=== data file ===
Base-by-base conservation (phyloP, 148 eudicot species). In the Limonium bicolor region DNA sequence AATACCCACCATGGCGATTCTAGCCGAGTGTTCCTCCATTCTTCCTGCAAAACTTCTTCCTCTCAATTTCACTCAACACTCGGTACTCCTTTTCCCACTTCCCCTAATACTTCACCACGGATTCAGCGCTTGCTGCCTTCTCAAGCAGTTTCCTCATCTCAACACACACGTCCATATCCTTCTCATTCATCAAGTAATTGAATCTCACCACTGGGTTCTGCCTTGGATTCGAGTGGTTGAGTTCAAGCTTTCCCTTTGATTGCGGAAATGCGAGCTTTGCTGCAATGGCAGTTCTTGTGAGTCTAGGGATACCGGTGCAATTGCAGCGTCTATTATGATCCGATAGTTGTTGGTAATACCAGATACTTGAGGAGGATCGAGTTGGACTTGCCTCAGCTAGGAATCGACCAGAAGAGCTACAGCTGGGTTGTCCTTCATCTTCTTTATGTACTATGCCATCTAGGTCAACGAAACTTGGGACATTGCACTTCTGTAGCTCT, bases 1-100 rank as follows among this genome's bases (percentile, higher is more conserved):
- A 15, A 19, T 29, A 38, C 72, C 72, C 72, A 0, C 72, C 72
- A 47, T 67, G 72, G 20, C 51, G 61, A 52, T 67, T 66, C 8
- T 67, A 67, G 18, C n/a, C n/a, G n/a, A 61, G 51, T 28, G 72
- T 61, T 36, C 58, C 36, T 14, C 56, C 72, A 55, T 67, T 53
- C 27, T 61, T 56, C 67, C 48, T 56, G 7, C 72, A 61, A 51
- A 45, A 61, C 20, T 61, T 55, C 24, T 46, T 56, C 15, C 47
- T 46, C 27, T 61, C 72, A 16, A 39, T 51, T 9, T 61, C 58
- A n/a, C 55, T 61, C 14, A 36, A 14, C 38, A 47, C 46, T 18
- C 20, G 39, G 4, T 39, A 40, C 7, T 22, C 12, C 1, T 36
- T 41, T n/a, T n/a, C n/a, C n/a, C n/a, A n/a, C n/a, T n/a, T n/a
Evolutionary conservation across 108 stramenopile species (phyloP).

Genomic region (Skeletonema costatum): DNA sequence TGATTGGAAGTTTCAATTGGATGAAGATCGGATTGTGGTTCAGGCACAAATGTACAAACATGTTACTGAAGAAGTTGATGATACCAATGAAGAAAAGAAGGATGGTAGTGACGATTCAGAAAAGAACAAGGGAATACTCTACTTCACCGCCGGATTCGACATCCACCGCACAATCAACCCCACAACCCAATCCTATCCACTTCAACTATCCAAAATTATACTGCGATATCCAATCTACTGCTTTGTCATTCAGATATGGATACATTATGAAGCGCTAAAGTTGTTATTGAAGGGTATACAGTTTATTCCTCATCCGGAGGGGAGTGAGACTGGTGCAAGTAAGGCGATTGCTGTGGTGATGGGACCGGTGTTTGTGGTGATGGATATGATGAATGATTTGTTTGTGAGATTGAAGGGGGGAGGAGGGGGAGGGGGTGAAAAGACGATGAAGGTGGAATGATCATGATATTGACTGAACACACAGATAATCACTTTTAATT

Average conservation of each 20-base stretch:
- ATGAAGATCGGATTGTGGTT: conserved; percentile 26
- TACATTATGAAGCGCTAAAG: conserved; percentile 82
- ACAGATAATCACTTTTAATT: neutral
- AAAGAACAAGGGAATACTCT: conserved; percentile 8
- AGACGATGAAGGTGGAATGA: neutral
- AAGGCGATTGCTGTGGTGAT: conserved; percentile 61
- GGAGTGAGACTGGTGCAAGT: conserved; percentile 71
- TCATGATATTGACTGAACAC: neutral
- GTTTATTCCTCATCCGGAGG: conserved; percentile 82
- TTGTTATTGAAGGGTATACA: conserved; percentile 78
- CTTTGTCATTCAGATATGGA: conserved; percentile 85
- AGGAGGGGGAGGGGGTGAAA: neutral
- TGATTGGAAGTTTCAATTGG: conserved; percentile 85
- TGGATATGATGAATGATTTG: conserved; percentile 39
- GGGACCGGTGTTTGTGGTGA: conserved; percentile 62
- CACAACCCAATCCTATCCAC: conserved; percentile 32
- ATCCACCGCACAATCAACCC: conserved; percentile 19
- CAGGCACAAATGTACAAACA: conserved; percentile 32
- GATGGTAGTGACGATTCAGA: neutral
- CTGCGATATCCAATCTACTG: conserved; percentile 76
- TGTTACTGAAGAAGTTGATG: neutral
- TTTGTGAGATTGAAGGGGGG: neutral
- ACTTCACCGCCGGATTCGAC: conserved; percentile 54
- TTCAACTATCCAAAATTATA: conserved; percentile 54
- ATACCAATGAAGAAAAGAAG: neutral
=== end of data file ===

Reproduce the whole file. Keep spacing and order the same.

Base-by-base conservation (phyloP, 148 eudicot species). In the Limonium bicolor region DNA sequence AATACCCACCATGGCGATTCTAGCCGAGTGTTCCTCCATTCTTCCTGCAAAACTTCTTCCTCTCAATTTCACTCAACACTCGGTACTCCTTTTCCCACTTCCCCTAATACTTCACCACGGATTCAGCGCTTGCTGCCTTCTCAAGCAGTTTCCTCATCTCAACACACACGTCCATATCCTTCTCATTCATCAAGTAATTGAATCTCACCACTGGGTTCTGCCTTGGATTCGAGTGGTTGAGTTCAAGCTTTCCCTTTGATTGCGGAAATGCGAGCTTTGCTGCAATGGCAGTTCTTGTGAGTCTAGGGATACCGGTGCAATTGCAGCGTCTATTATGATCCGATAGTTGTTGGTAATACCAGATACTTGAGGAGGATCGAGTTGGACTTGCCTCAGCTAGGAATCGACCAGAAGAGCTACAGCTGGGTTGTCCTTCATCTTCTTTATGTACTATGCCATCTAGGTCAACGAAACTTGGGACATTGCACTTCTGTAGCTCT, bases 1-100 rank as follows among this genome's bases (percentile, higher is more conserved):
- A 15, A 19, T 29, A 38, C 72, C 72, C 72, A 0, C 72, C 72
- A 47, T 67, G 72, G 20, C 51, G 61, A 52, T 67, T 66, C 8
- T 67, A 67, G 18, C n/a, C n/a, G n/a, A 61, G 51, T 28, G 72
- T 61, T 36, C 58, C 36, T 14, C 56, C 72, A 55, T 67, T 53
- C 27, T 61, T 56, C 67, C 48, T 56, G 7, C 72, A 61, A 51
- A 45, A 61, C 20, T 61, T 55, C 24, T 46, T 56, C 15, C 47
- T 46, C 27, T 61, C 72, A 16, A 39, T 51, T 9, T 61, C 58
- A n/a, C 55, T 61, C 14, A 36, A 14, C 38, A 47, C 46, T 18
- C 20, G 39, G 4, T 39, A 40, C 7, T 22, C 12, C 1, T 36
- T 41, T n/a, T n/a, C n/a, C n/a, C n/a, A n/a, C n/a, T n/a, T n/a
Evolutionary conservation across 108 stramenopile species (phyloP).

Genomic region (Skeletonema costatum): DNA sequence TGATTGGAAGTTTCAATTGGATGAAGATCGGATTGTGGTTCAGGCACAAATGTACAAACATGTTACTGAAGAAGTTGATGATACCAATGAAGAAAAGAAGGATGGTAGTGACGATTCAGAAAAGAACAAGGGAATACTCTACTTCACCGCCGGATTCGACATCCACCGCACAATCAACCCCACAACCCAATCCTATCCACTTCAACTATCCAAAATTATACTGCGATATCCAATCTACTGCTTTGTCATTCAGATATGGATACATTATGAAGCGCTAAAGTTGTTATTGAAGGGTATACAGTTTATTCCTCATCCGGAGGGGAGTGAGACTGGTGCAAGTAAGGCGATTGCTGTGGTGATGGGACCGGTGTTTGTGGTGATGGATATGATGAATGATTTGTTTGTGAGATTGAAGGGGGGAGGAGGGGGAGGGGGTGAAAAGACGATGAAGGTGGAATGATCATGATATTGACTGAACACACAGATAATCACTTTTAATT

Average conservation of each 20-base stretch:
- ATGAAGATCGGATTGTGGTT: conserved; percentile 26
- TACATTATGAAGCGCTAAAG: conserved; percentile 82
- ACAGATAATCACTTTTAATT: neutral
- AAAGAACAAGGGAATACTCT: conserved; percentile 8
- AGACGATGAAGGTGGAATGA: neutral
- AAGGCGATTGCTGTGGTGAT: conserved; percentile 61
- GGAGTGAGACTGGTGCAAGT: conserved; percentile 71
- TCATGATATTGACTGAACAC: neutral
- GTTTATTCCTCATCCGGAGG: conserved; percentile 82
- TTGTTATTGAAGGGTATACA: conserved; percentile 78
- CTTTGTCATTCAGATATGGA: conserved; percentile 85
- AGGAGGGGGAGGGGGTGAAA: neutral
- TGATTGGAAGTTTCAATTGG: conserved; percentile 85
- TGGATATGATGAATGATTTG: conserved; percentile 39
- GGGACCGGTGTTTGTGGTGA: conserved; percentile 62
- CACAACCCAATCCTATCCAC: conserved; percentile 32
- ATCCACCGCACAATCAACCC: conserved; percentile 19
- CAGGCACAAATGTACAAACA: conserved; percentile 32
- GATGGTAGTGACGATTCAGA: neutral
- CTGCGATATCCAATCTACTG: conserved; percentile 76
- TGTTACTGAAGAAGTTGATG: neutral
- TTTGTGAGATTGAAGGGGGG: neutral
- ACTTCACCGCCGGATTCGAC: conserved; percentile 54
- TTCAACTATCCAAAATTATA: conserved; percentile 54
- ATACCAATGAAGAAAAGAAG: neutral